In addition to controlling the Android TV interface, the remote you get with your Android TV television allows for all of the other hardware-focused controls you're after. You can use it to change picture settings, switch between inputs, adjust the backlighting, etc. It allows for all-in-one controls you just can't get with a Shield TV, and the convenience of all this is pretty amazing.

Not only that, only having to worry about one remote and not two is pure bliss. Juggling a couple of remotes might not seem like the end of the world, but in day-to-day use, having just one is so much nicer.

Some TVs have hands-free Google Assistant

Hisense H9G

Source: Joe Maring / Android Central (Image credit: Source: Joe Maring / Android Central)

While Android TV is pretty similar across all types of devices, televisions with the OS built-in sometimes offer exclusive features you won't find on the NVIDIA Shield TV — one of the coolest being hands-free Google Assistant.

If you want to talk to the Assistant on the Shield TV, you have to press the Assistant button on the remote. You can still do that with televisions that have Android TV built-in, but some of them allow you to do just that by saying "Hey Google" or "OK Google" at any time. I have this on my Hisense H9G, and I honestly can't envision living without it.

When it comes time to turn down the lights, adjust the volume, or open Netflix, I can do all of that without having to ever grab the remote. It's not a feature I use all the time, but I'm so thankful it's there when I do use it.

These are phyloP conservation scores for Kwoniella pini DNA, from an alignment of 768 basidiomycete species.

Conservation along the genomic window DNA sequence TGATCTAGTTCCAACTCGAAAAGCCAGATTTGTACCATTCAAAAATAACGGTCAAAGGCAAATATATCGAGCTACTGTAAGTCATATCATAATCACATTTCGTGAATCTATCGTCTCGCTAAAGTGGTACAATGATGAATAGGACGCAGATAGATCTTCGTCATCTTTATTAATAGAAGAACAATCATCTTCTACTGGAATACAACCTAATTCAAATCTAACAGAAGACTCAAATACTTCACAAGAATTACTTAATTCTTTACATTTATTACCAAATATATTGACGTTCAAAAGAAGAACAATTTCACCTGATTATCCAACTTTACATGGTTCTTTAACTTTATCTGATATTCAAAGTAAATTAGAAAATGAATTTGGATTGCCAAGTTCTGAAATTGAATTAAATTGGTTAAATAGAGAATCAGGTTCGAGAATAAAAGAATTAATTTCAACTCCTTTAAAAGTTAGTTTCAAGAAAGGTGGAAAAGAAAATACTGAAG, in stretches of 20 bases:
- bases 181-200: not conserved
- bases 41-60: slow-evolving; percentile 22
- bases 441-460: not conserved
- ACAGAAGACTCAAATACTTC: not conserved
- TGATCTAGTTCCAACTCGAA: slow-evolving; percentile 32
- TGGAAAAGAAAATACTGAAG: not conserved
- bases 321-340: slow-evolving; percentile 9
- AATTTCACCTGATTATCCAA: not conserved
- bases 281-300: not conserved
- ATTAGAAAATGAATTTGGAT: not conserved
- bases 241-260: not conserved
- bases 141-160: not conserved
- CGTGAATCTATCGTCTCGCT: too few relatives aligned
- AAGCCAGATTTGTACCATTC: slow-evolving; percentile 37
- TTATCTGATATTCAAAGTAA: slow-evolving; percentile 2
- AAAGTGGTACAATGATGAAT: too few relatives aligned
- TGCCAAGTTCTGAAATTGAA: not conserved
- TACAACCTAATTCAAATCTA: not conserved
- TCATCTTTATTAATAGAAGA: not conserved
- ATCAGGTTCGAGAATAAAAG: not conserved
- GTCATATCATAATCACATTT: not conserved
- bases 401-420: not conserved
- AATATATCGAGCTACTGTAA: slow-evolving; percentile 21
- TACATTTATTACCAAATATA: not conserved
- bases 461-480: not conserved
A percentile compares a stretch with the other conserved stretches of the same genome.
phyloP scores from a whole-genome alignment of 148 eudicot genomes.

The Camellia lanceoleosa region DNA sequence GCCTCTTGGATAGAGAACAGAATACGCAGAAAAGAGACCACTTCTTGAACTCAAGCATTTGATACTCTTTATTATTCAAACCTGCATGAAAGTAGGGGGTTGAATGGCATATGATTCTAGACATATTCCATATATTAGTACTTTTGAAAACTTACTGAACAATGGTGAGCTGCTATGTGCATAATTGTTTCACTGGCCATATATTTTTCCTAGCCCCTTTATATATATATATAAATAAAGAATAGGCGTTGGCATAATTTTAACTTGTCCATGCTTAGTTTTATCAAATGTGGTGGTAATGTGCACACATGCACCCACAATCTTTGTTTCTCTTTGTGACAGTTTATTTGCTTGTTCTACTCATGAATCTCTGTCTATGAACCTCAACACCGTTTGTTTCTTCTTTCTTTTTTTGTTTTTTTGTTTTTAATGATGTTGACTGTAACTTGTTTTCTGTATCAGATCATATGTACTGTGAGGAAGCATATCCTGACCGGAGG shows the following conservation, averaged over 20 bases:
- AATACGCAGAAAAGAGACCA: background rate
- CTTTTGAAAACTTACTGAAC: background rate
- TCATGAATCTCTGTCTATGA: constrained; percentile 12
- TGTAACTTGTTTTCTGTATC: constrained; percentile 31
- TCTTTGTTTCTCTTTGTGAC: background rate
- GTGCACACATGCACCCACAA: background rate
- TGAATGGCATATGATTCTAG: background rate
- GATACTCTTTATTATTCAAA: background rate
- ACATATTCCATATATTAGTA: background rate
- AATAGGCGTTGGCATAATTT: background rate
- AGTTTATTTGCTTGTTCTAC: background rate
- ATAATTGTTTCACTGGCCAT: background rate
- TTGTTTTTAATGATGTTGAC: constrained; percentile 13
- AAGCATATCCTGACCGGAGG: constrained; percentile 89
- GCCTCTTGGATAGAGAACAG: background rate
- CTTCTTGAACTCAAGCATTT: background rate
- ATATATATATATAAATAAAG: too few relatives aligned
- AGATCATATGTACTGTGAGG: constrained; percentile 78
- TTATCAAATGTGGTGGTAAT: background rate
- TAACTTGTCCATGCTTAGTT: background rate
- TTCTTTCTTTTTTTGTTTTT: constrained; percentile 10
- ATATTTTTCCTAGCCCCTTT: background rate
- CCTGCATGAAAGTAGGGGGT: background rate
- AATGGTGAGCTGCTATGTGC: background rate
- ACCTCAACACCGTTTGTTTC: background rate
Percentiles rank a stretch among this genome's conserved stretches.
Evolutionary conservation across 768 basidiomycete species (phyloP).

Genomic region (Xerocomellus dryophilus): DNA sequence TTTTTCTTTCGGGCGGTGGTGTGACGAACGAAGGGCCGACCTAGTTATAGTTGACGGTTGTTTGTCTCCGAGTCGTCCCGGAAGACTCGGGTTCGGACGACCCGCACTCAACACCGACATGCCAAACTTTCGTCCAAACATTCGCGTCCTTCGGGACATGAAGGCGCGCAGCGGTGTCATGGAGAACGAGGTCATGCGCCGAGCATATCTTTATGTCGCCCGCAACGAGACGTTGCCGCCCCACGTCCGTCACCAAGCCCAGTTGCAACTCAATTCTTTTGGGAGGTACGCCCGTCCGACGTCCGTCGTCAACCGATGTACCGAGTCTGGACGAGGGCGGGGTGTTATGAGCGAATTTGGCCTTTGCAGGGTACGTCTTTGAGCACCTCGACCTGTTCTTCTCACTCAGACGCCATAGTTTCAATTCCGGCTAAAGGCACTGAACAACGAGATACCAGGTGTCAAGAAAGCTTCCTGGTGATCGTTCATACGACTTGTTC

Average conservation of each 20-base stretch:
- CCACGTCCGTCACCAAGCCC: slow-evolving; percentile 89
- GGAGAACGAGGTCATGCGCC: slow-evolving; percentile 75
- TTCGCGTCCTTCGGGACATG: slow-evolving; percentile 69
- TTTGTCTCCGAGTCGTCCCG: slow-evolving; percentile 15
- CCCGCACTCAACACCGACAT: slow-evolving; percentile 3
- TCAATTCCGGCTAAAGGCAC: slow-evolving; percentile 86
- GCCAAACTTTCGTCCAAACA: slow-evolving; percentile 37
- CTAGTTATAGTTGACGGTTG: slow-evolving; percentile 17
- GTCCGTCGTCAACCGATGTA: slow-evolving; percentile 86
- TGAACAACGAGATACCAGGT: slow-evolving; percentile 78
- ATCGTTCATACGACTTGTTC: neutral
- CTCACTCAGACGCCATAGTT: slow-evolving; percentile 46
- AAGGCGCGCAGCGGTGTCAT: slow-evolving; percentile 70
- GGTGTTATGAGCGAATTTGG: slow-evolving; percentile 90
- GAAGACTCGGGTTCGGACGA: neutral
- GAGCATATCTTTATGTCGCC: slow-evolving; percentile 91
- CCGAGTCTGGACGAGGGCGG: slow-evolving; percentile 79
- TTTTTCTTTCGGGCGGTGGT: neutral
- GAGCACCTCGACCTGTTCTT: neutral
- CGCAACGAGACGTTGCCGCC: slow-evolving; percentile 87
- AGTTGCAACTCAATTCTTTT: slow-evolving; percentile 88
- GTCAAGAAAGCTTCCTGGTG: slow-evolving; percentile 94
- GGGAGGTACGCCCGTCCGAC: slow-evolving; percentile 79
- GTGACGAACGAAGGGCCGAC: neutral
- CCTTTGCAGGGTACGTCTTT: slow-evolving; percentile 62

The overall value is a lot better

Hisense H9G

Source: Joe Maring / Android Central (Image credit: Source: Joe Maring / Android Central)

Last but certainly not least, getting an Android TV television can be a much better value than a Shield TV — seriously. The Shield TV and Shield TV Pro will set you back $150 (opens in new tab) and $200 (opens in new tab), respectively, and all you're getting there is a device to access Android TV.

Then you have something like the Hisense H8G. It's a television with Android TV built-in, and it can often be found for just $400. While that is $250 more than the regular Shield TV, you have to remember you're getting an actual television and not just a streaming device for that price. This specific variant of the H8G touts a 50-inch 4K HDR display, Dolby Vision and Dolby Atmos, four HDMI ports, and a sleek design. And, of course, the Android TV software is fully integrated throughout the entire television.

The amount of money you spend for something like the Hisense H8G is greater than a Shield TV, but considering that one gives you an Android TV device and a full-on television for just a bit more cash, it's clear to us which gives you better bang-for-your-buck.

Joe Maring was a Senior Editor for Android Central between 2017 and 2021. You can reach him on Twitter at @JoeMaring1.

21 Comments
  • This is one of the few times I disagree with most of AC's assessment on products. On each of your points, these are my remarks: - Your entertainment stand is less cluttered (Agree)
    - It frees up an extra HDMI port (Yes, but that's what HDMI ports are for, plugging devices, right? Plus, if you're freeing HDMI ports, it's probably because you need it for something else, potentially invalidating your first reason.)
    - Everything is more tightly integrated (Not necessarily. To name one case scenario, an older 4K TV that still works perfectly, but the firmware and software are not being updated anymore, or "reached end of life" according to the manufacturer, can be instilled new life by just adding an Nvidia Shield TV, or any other android box for that matter, without having to create more electronic waste, and saving a couple of 100s.)